After Last Season ★★★★

“I was… having a terrible dream.”

Producer/writer/director/cinematographer Mark Region’s After Last Season is often mentioned alongside such jarringly guileless films as Tommy Wiseau’s The Room, James Nguyen’s Birdemic and the films of Neil Breen. Despite the fact that After Last Season demonstrates all of the hallmarks of low-budget naive digital cinema which these films share in common—counter-intuitive framing and shot compositions, unmixed sound, crude effects, library piano soundtrack—it was actually shot on 35mm film, photographed and edited piecemeal over ten years, supposedly for a budget of five million. And while its baffling narrative and singular aesthetic mirror aspects of popular “so-bad-it’s-good” cinema, After Last Season lacks the extreme mawkish and hysterical moments that play to condescending audiences, creating a tone that is confounding but never receptive to smug, knowing laughter.

Despite its small cast and limited, recycling interior locations, After Last Season’s narrative is bafflingly convoluted and twisty, including and matching EVP, schizophrenia, serial murder, precognition, telepathy and cybernetic implants, united as research subjects for the enigmatic yet featureless Prorolis Corporation. The basic components of narrative cinema are equally jumbled, as basic character relationships are difficult to parse, and the passage of time between sequences is never reliably conveyed. Dialog is elliptical yet plain, conversations between emotionally voided characters play as sinister, and neutral line deliveries deny any hierarchy of narrative relevance, joining in importance meandering anecdotes, the eulogizing of murdered friends and family members, and celebrations of revolutionary scientific discoveries as they happen.

As remarkable as After Last Season’s bizarre tone is, its production design is even more outlandish and puzzling. The cardboard MRI machine that appears in the first scene is hardly an isolated budgetary compromise; in fact it is a sort of declaration of craft, the first in an endless string of disorienting choices for the art department. Commonplace items seem to confound the prop department, requiring clumsy and blatant fabrication, for example a clock radio is represented by a small alarm clock glued to a stand-alone radio, not even matching in color. Scenes play in hastily-dressed corners of basements and alleyways, empty except for piles of trash only partially obscured by folded, upright corrugated cardboard, a ubiquitous feature of the set decoration.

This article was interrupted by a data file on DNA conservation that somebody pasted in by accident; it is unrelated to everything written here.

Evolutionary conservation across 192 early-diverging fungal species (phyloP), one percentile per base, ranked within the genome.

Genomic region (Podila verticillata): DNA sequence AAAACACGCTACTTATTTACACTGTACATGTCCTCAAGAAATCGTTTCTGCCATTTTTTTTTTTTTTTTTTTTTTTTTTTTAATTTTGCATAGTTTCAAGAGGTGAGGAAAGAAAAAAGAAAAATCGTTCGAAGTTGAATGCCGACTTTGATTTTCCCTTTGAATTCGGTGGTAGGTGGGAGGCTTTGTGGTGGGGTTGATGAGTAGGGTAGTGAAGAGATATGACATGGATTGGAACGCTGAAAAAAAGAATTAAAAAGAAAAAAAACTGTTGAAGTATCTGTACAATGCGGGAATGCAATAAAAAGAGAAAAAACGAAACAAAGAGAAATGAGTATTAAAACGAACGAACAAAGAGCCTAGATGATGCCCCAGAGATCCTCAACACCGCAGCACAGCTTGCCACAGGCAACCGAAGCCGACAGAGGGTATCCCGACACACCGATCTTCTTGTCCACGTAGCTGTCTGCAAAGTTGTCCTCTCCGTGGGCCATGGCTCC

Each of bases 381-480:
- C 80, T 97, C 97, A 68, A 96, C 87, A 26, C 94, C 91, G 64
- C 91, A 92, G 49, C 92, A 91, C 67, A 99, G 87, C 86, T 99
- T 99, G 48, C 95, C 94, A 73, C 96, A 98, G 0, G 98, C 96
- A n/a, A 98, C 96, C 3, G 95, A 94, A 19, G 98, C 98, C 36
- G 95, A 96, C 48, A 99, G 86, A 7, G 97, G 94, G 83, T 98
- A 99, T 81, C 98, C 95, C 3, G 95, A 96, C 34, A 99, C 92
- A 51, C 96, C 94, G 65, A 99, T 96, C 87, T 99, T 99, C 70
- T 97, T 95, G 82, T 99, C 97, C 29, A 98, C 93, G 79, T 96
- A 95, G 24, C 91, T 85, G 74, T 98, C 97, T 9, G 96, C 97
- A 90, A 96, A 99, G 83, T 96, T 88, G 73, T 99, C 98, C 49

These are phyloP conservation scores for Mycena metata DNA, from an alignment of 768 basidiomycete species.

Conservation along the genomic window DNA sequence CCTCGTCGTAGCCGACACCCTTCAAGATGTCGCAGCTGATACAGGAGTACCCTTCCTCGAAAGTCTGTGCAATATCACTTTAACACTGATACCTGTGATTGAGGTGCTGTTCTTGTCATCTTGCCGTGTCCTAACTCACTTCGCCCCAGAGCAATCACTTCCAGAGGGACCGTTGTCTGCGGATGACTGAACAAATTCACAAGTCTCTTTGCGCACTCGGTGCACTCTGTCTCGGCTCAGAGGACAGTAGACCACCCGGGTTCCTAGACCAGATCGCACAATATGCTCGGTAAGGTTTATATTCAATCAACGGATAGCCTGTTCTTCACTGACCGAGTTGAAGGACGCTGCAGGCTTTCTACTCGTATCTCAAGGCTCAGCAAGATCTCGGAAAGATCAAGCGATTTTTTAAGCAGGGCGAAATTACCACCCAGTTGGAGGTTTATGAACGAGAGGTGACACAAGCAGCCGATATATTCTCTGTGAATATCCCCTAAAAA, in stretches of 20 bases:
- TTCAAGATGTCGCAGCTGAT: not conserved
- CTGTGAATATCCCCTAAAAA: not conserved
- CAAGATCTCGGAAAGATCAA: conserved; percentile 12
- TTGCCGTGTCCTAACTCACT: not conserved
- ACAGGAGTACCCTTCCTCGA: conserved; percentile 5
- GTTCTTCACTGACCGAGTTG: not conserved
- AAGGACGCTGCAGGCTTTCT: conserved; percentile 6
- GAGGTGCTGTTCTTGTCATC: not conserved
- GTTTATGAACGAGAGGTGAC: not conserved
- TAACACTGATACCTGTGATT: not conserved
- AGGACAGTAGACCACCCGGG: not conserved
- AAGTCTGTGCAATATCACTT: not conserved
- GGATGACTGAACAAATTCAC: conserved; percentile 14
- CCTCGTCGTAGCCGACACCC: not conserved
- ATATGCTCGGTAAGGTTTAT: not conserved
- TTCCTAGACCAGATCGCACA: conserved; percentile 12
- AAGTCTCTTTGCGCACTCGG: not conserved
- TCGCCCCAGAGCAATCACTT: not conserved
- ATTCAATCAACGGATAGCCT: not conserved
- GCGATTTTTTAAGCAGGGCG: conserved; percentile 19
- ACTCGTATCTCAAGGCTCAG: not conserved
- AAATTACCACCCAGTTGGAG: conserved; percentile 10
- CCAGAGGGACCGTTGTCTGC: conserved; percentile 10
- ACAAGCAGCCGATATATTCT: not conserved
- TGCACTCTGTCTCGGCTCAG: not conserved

Office buildings, hospitals and college dorms alike are dressed with jagged sheets of wrapping paper, taped over crooked plywood. Blank pieces of 8½ x 11 paper are pasted everywhere, even in exterior shots. Are these windows? Were the papers taped everywhere intended as markers for abandoned CGI compositing? The film has an almost totemic interest in trash and found objects—gutted CPU towers lie in even rows next to chipped, unfinished office furniture, a bundle of rope is haphazardly tacked on to an otherwise empty cork-board. The film is full of pointless cutaway shots of the corners of rooms, of ceiling fans, potted plants, and, most bizarrely, a paper scrap with “Pineapple Club” typed on it, hanging by its lonesome on a college dorm bulletin board. The clash between otherwise clean, Dogville-esque open spaces and bare white walls and seeming arbitrary piling of garbage and the affixing of scrap paper has to be a deliberate design choice, however the rationale is totally obscure.

The film’s varying narrative attentions converge towards its conclusion for a virtual sequence, meant to represent the computer chip-assisted exchange of live and precognitive lucid dreams between scientist Matthew (Jason Kulas) and his student/assistant Sarah (Peggy McClellan). Resembling a Windows 95 screen saver, the raw computer animation on display is genuinely nightmarish and distressing, a collage of “Money for Nothing” figuration, digital voice, phasing sound effects and narcotic narration (“There’s a haze over his face”). Matthew’s remote viewing/strangely unreliable precognition is followed by a slow-motion fight between a deranged killer (a plot-thread that is afforded very little attention or gravity before this scene) and an invisible, shapeless ghost form named “Craig”, as Matthew and Sarah stand hypnotized, dispassionately commenting on the fight as it happens.

As compelling as this scene is, it fails to deviate from the film’s sedative tone. So consistent is After Last Season’s depersonalizing, alien tone that the film is like a recording of white noise, a relaxation tape to help insomniacs drift off to sleep. Region’s visionary debut casts a unique spell, and despite its obvious technical limitations and amateur performances is one of the most original, singular films of the new millennium, a film which resists interpretation and categorization and demonstrates neither influence nor obvious precedent. What After Last Season is, defiantly, is an anomaly and an astonishing mutation, a nightmare, a depleted shadow version of both cinema and reality.

Gregory⛧Joseph liked these reviews